15 Dec 2005 03:22:14 -0500

Related articles |
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[15 earlier articles] |

Re: detecting ambiguous grammars thant@acm.org (Thant Tessman) (2001-03-31) |

Re: detecting ambiguous grammars cfc@world.std.com (Chris F Clark) (2001-03-31) |

Re: detecting ambiguous grammars kenarose@earthlink.net (Ken Rose) (2001-03-31) |

Re: detecting ambiguous grammars vbdis@aol.com (2001-03-31) |

Re: detecting ambiguous grammars joachim_d@gmx.de (Joachim Durchholz) (2001-04-04) |

Re: detecting ambiguous grammars world!bobduff@uunet.uu.net (Robert A Duff) (2001-04-10) |

Re: detecting ambiguous grammars ki3084lx@ecs.cmc.osaka-u.ac.jp (Le Harusada) (2005-12-15) |

From: | Le Harusada <ki3084lx@ecs.cmc.osaka-u.ac.jp> |

Newsgroups: | comp.compilers |

Date: | 15 Dec 2005 03:22:14 -0500 |

Organization: | Compilers Central |

Keywords: | parse |

Chris F Clark <cfc@world.std.com> wrote:

*> For the general class of CFLs, i.e. just an arbitrary grammar whose*

*> rules are not otherwise constrained, the answer is there is no*

*> algorithm to determine whether the grammar is ambiguous or*

*> unambiguous.*

*> [...]*

*> There are algorithms which can detect*

*> subsets on one class--e.g. find a set of grammars such that all*

*> grammars in the class are [un]ambiguous--but where there are grammars*

*> outside the class may still be either ambiguous or not.*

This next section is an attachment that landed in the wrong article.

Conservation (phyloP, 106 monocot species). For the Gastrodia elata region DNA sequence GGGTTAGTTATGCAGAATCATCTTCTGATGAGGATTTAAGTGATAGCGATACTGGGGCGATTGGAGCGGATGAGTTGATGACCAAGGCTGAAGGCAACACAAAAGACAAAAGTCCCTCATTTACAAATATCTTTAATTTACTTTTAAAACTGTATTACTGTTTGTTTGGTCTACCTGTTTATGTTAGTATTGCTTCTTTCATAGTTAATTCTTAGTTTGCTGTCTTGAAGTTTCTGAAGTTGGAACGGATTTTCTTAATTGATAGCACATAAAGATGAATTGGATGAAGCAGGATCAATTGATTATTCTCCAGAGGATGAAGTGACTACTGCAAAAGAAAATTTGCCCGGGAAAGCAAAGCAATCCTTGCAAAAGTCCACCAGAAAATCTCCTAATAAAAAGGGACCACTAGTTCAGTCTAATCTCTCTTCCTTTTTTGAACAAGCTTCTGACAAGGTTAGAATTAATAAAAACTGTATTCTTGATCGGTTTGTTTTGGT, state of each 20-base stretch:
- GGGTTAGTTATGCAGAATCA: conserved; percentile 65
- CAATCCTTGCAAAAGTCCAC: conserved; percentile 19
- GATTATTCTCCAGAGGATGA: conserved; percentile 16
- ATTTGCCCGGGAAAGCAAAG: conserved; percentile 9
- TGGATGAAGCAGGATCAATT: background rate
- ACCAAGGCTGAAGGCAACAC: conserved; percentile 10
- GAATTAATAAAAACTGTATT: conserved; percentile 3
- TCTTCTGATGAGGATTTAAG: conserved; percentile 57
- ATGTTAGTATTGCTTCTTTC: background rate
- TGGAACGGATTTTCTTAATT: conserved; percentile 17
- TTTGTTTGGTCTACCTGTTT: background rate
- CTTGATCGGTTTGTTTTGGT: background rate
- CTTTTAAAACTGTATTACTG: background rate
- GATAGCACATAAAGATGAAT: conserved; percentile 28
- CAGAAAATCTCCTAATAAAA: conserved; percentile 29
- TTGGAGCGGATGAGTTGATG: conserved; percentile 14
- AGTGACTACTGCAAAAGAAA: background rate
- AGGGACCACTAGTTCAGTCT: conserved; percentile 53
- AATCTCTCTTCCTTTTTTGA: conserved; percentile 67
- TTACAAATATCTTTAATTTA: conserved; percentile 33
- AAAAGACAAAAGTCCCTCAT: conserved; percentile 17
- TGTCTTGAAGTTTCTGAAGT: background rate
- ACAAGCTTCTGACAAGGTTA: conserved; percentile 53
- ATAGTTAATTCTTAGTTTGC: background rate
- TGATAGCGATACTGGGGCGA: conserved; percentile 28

So; there may be a way for my algorithm to be right. I'm implementing

an algorithm that (completely) detect the grammars that is "NOT of ANY

LR(k)". This set is surely a subset of unambiguous grammar set.

I devide the CFG set into 3 subsets:

- LR(k): grammars for what, there exist a LR(k) parser with a definite k

- "Ambiguous CFG": CFGs with what, there exist string that can be

generated in more than one way

- LR(~): grammars that is neither LR(k) nor ambiguous CFG

To me, the last 2 classes "ambiguous CFG" and LR(~) are the same

because they both cannot be recognized in linear time. Thus, I just

have to check if a given grammar is LR(k) or not.

The idea for my algorithm is very simple that, if a grammar is LR(k),

all the conflicts MUST disapear after k lookaheads; otherwise, there

SHOULD(*) be a loop of lookaheads. So, the algorithm is simply to

generate lookaheads whenever a conflict is met, and then (the hardest

part is to) detect the lookahead loop.

*) I said "should" because I have not proved it yet, but I believe so!

However I want to be sure that, with my "weaker" classification of

CFG, the detection problem is solvable (in theory). I don't want to

waste my time into a theorically unsolvable problem.

Regards.

- Halsade -

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